• Writing software requirements using user stories: User stories are considered an agile approach to describe user needs, together with the acceptance tests that will be used to guarantee the correct implementation.
  • Divide software into iterations and deliver small releases: The practice of iterating in software development is defended by all methodologies after waterfall. The fact of delivering faster versions decreases the risks of not achieving the customer's expectations.
  • Avoid working overtime and guarantee a sustainable velocity: Although this must be one of the hardest tasks a software architect may deal with, overtime working indicates something is not working properly in the process.
  • Keep things simple: While developing solutions, it is quite common to try to anticipate features that the customer would like to have. This approach increases the complexity of the development and the time to market the solution. A different approach will cause high costs, and probably a low level of features that are actually used, in the system you are developing.
  • Refactoring: The approach of refactoring the code continuously is good because it enables the evolution of your software and guarantees the design improvement that will truly be necessary due to the normal technical changes of the platforms you use to develop.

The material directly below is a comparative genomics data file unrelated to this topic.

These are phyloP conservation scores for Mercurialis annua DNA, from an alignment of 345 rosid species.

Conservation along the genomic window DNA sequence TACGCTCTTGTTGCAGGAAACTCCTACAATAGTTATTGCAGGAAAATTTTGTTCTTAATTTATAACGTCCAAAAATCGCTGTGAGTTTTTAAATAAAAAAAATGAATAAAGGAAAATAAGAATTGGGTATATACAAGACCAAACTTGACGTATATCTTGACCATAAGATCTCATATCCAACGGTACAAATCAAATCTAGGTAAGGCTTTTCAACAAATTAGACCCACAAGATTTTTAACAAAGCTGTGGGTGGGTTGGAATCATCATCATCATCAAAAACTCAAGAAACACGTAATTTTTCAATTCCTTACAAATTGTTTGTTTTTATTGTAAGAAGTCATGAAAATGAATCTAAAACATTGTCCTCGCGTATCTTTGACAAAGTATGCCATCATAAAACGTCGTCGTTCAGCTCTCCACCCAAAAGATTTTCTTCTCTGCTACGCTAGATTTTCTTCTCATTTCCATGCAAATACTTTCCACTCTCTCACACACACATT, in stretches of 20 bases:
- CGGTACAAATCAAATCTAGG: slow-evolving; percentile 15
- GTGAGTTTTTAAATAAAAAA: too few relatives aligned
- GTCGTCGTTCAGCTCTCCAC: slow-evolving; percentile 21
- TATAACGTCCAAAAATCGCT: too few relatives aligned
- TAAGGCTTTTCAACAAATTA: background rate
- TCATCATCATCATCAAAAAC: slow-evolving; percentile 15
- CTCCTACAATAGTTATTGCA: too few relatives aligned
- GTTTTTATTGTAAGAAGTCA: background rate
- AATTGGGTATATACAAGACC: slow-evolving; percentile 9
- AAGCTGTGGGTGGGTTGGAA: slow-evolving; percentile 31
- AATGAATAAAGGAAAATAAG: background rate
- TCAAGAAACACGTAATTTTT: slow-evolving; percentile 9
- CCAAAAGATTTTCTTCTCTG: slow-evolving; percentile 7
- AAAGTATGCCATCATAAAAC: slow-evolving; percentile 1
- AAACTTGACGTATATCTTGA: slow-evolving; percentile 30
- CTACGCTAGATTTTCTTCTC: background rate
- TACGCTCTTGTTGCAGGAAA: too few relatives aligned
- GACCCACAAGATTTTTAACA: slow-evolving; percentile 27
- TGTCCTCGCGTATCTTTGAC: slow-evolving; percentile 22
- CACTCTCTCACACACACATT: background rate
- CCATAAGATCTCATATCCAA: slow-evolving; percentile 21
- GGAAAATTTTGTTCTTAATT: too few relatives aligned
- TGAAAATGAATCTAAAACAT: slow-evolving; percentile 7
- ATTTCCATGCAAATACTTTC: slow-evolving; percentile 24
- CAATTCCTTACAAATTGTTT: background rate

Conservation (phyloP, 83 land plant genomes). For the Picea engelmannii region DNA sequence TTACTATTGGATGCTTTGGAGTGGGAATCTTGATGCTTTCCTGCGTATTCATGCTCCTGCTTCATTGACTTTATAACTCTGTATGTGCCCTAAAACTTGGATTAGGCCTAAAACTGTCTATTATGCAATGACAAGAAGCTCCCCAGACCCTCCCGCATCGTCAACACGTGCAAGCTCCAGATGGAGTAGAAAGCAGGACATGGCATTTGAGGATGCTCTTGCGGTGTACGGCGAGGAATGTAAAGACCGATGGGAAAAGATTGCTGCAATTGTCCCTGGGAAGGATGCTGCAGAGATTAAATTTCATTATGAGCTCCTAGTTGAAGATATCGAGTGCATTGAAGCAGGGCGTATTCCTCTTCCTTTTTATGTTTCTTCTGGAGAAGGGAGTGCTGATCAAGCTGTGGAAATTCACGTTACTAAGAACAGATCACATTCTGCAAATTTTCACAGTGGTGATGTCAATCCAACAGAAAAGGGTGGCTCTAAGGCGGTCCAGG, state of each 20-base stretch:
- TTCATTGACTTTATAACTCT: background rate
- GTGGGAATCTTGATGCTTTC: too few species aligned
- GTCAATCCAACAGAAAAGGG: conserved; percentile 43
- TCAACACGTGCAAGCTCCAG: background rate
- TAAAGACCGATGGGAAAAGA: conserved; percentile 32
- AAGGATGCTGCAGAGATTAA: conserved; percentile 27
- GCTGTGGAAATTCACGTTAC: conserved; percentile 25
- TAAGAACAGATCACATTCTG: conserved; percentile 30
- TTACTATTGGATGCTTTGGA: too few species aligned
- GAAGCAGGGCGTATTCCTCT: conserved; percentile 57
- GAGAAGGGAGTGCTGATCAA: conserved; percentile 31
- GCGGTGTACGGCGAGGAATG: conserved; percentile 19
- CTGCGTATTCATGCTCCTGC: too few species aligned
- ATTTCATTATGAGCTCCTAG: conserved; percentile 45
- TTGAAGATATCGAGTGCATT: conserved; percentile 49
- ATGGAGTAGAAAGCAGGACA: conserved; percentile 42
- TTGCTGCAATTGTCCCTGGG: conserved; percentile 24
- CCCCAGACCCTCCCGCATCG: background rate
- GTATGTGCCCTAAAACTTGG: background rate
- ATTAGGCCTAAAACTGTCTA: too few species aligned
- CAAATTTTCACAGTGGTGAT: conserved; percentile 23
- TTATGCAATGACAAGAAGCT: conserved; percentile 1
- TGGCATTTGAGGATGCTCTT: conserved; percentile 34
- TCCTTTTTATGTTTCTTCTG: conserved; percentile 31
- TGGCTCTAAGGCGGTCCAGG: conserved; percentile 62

• Keep the customer always available: If you follow the rule from XP, you should have an expert customer inside your team. This is certainly something that is hard to get and deal with, but the main idea of this approach is guaranteeing that the customer is involved in all parts of development. As another bonus, having the customer close to your team means they understand the difficulties and expertise the team has, enabling an increase of the trust between the parties.
  • Continuous integration: This practice is one of the bases of the current DevOps approach. The less difference you have between your personal code repository and the main code repository, the better.
  • Code the unit test first: A unit test is an approach where you program specific code for testing a single unit (class/method) of your project. This is discussed in a current development methodology called Test-Driven Development (TDD). The main goal here is to guarantee that every business rule has its own unit test case.
  • Code must be written to agreed standards: The need of determining standards for coding is connected to the idea that no matter which developer you have working on a specific part of the project, the code must be written so that any of them will understand it.
  • Pair programming: Pair programming is another difficult approach to achieve in every single minute of a software project, but the technique itself—one programmer coding and the other actively observing and offering comments, criticism, and advice—is useful in critical scenarios.
  • Acceptance tests: The adoption of acceptance tests to meet user stories is a good way to guarantee that new released versions of the software do not cause damage to its current needs. An even better option is to have these acceptance tests automated.

It is worth mentioning that many of these rules are today considered vital practices in different software development methodologies, including DevOps and Scrum. We will discuss DevOps later in this book, in Chapter 20, Understanding DevOps Principles. Let's get into the Scrum model right now.

Getting into the Scrum model